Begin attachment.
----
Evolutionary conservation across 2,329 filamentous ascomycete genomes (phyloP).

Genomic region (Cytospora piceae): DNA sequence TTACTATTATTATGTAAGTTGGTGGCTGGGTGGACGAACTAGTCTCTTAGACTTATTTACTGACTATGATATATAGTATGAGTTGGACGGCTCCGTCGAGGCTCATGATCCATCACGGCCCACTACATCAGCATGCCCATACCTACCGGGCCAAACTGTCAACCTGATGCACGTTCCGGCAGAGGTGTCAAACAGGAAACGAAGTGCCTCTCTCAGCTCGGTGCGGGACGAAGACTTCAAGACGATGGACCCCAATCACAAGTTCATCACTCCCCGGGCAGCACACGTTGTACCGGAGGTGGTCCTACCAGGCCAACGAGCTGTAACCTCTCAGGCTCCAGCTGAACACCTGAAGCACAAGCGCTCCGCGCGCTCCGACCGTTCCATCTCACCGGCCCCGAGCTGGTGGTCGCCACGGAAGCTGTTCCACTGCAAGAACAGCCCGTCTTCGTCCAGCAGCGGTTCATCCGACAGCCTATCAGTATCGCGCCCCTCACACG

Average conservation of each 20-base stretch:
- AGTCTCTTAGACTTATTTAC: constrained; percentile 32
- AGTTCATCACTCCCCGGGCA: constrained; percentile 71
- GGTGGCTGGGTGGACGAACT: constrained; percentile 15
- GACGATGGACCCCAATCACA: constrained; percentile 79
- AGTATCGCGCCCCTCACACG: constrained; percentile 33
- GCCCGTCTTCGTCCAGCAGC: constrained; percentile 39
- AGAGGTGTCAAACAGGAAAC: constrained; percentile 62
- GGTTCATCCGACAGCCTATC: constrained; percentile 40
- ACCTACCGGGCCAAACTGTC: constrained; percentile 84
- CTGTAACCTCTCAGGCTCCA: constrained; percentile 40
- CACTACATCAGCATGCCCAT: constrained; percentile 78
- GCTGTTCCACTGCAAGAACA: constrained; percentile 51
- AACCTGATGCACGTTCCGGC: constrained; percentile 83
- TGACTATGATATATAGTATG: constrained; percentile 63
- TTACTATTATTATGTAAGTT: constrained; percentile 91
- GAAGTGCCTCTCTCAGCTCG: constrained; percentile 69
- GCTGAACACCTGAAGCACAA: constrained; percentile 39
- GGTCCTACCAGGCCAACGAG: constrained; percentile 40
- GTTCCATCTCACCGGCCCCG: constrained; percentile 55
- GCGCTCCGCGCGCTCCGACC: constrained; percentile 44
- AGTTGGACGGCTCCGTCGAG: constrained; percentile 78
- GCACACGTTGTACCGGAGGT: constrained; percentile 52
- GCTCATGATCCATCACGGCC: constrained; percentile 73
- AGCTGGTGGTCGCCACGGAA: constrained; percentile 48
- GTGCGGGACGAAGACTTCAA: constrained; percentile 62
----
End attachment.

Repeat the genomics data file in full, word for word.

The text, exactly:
Evolutionary conservation across 2,329 filamentous ascomycete genomes (phyloP).

Genomic region (Cytospora piceae): DNA sequence TTACTATTATTATGTAAGTTGGTGGCTGGGTGGACGAACTAGTCTCTTAGACTTATTTACTGACTATGATATATAGTATGAGTTGGACGGCTCCGTCGAGGCTCATGATCCATCACGGCCCACTACATCAGCATGCCCATACCTACCGGGCCAAACTGTCAACCTGATGCACGTTCCGGCAGAGGTGTCAAACAGGAAACGAAGTGCCTCTCTCAGCTCGGTGCGGGACGAAGACTTCAAGACGATGGACCCCAATCACAAGTTCATCACTCCCCGGGCAGCACACGTTGTACCGGAGGTGGTCCTACCAGGCCAACGAGCTGTAACCTCTCAGGCTCCAGCTGAACACCTGAAGCACAAGCGCTCCGCGCGCTCCGACCGTTCCATCTCACCGGCCCCGAGCTGGTGGTCGCCACGGAAGCTGTTCCACTGCAAGAACAGCCCGTCTTCGTCCAGCAGCGGTTCATCCGACAGCCTATCAGTATCGCGCCCCTCACACG

Average conservation of each 20-base stretch:
- AGTCTCTTAGACTTATTTAC: constrained; percentile 32
- AGTTCATCACTCCCCGGGCA: constrained; percentile 71
- GGTGGCTGGGTGGACGAACT: constrained; percentile 15
- GACGATGGACCCCAATCACA: constrained; percentile 79
- AGTATCGCGCCCCTCACACG: constrained; percentile 33
- GCCCGTCTTCGTCCAGCAGC: constrained; percentile 39
- AGAGGTGTCAAACAGGAAAC: constrained; percentile 62
- GGTTCATCCGACAGCCTATC: constrained; percentile 40
- ACCTACCGGGCCAAACTGTC: constrained; percentile 84
- CTGTAACCTCTCAGGCTCCA: constrained; percentile 40
- CACTACATCAGCATGCCCAT: constrained; percentile 78
- GCTGTTCCACTGCAAGAACA: constrained; percentile 51
- AACCTGATGCACGTTCCGGC: constrained; percentile 83
- TGACTATGATATATAGTATG: constrained; percentile 63
- TTACTATTATTATGTAAGTT: constrained; percentile 91
- GAAGTGCCTCTCTCAGCTCG: constrained; percentile 69
- GCTGAACACCTGAAGCACAA: constrained; percentile 39
- GGTCCTACCAGGCCAACGAG: constrained; percentile 40
- GTTCCATCTCACCGGCCCCG: constrained; percentile 55
- GCGCTCCGCGCGCTCCGACC: constrained; percentile 44
- AGTTGGACGGCTCCGTCGAG: constrained; percentile 78
- GCACACGTTGTACCGGAGGT: constrained; percentile 52
- GCTCATGATCCATCACGGCC: constrained; percentile 73
- AGCTGGTGGTCGCCACGGAA: constrained; percentile 48
- GTGCGGGACGAAGACTTCAA: constrained; percentile 62